The number of drug deaths fell from the previous year's figures but are huge in comparison to numbers from 20 years ago, and other European countries.
New figures have revealed that Scotland still has the highest number of drugs-related deaths per million population in Europe.
The latest data, published Tuesday, shows drug deaths in Scotland fell to 1,051 last year from 1,330 the year before.
However, this reduction in deaths contrasts with fewer than 300 deaths, total, in 1996.
The rate of drug deaths compared to other countries, however, is huge.
Based on the latest Scotland figures, and figures from the European Monitoring Centre for Drugs and Drug Addiction about drug deaths across Europe, while Scotland now has 248 deaths per million population, the next nearest countries have much lower death rates.
Finland, for example, has 79 per million population, while Ireland has 73 per million.
Most of the top ten worst countries in Europe for drugs deaths are in the Nordic and Baltic countries, Ireland, Scotland, and the UK as a whole.
Kirsten Horsburgh, the CEO of the charity the Scottish Drugs Forum, said Scotland was “now well beyond the need for urgent action.”
"These are overdose deaths and wholly preventable," she said, speaking to Euronews.
She said the reasons for the high rate of substance abuse were complex, but "culturally depressant drugs like alcohol have always been more commonly used in Scotland – and there is a close connection with poverty and marginalisation".
She called on Scotland to learn from Europe and North America and develop drug checking facilities, safe drug use sites and move away from a criminal justice approach to health and social support.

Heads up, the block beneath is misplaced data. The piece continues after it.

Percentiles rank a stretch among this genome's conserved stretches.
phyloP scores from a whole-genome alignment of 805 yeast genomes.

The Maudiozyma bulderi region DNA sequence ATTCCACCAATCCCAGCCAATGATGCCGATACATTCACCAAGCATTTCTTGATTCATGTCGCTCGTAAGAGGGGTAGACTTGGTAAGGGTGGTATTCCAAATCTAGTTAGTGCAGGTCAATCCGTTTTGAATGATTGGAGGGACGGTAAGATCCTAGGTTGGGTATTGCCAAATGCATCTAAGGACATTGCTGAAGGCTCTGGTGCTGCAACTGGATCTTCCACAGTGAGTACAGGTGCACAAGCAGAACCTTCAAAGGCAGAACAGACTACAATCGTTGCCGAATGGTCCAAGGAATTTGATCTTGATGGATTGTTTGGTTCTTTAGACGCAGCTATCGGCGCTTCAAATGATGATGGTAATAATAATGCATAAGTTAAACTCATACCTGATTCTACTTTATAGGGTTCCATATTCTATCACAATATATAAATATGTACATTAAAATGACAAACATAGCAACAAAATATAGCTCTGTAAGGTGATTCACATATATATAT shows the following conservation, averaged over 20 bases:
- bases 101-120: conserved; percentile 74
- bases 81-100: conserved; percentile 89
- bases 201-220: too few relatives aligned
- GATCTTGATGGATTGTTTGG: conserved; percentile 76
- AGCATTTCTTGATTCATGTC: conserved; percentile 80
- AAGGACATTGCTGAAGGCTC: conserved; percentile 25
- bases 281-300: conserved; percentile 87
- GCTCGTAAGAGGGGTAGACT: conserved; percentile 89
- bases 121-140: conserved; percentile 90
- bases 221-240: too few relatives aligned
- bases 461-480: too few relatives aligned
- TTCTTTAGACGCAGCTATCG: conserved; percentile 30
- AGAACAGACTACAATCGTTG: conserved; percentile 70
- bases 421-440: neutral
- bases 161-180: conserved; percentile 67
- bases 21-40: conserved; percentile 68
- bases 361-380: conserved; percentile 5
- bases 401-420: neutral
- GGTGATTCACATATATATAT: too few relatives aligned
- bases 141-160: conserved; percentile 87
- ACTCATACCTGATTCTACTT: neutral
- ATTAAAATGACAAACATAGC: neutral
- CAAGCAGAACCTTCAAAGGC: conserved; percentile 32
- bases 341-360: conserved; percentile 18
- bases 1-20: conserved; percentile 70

One of the measures the forum has called for is the "decriminalisation of the possession of drugs for personal use through the use of alternatives to prosecution for all people, for all drugs in all circumstances."
However, the latter call is being held back by a political row. The Scottish Government wants to decriminalise all drugs for personal use but lacks the devolved powers to do so, while the UK Government has shown no signs of supporting the move.
This was raised by the Scottish Government in its response to the figures. It welcomed the drop, saying it was focusing on getting more people into treatment. But Scotland's drug policy minister Elena Whitham added "as we highlighted in our recent Drug Law Reform proposals, the UK Government could do more to work with us to help introduce harm reduction measures."
However, Scottish Conservative leader Douglas Ross criticised any suggestion of decriminalising drugs.
"I find it a ridiculous policy of the SNP to want to decriminalise drugs - how will this reduce deaths?," he told LBC radio.
He is instead calling for a "right to recovery" Bill, which would enshrine in law the right of those struggling with addiction to access a preferred treatment method unless a clinician was to rule it harmful.
"No one wins if this becomes a constitutional issue or part of a culture war," drugs forum CEO Horsburgh said. "That would be a tragic response to what is already a tragic set of circumstances."
Others were even more direct about the challenges faced.
Annemarie Ward, the CEO of FAVOR UK, which advocates for those suffering and recovering from addiction told LBC radio she could get opiates including heroin delivered to her door faster than a pizza.
She said she couldn't celebrate the figures as they "don't match my experience of going to funerals this year".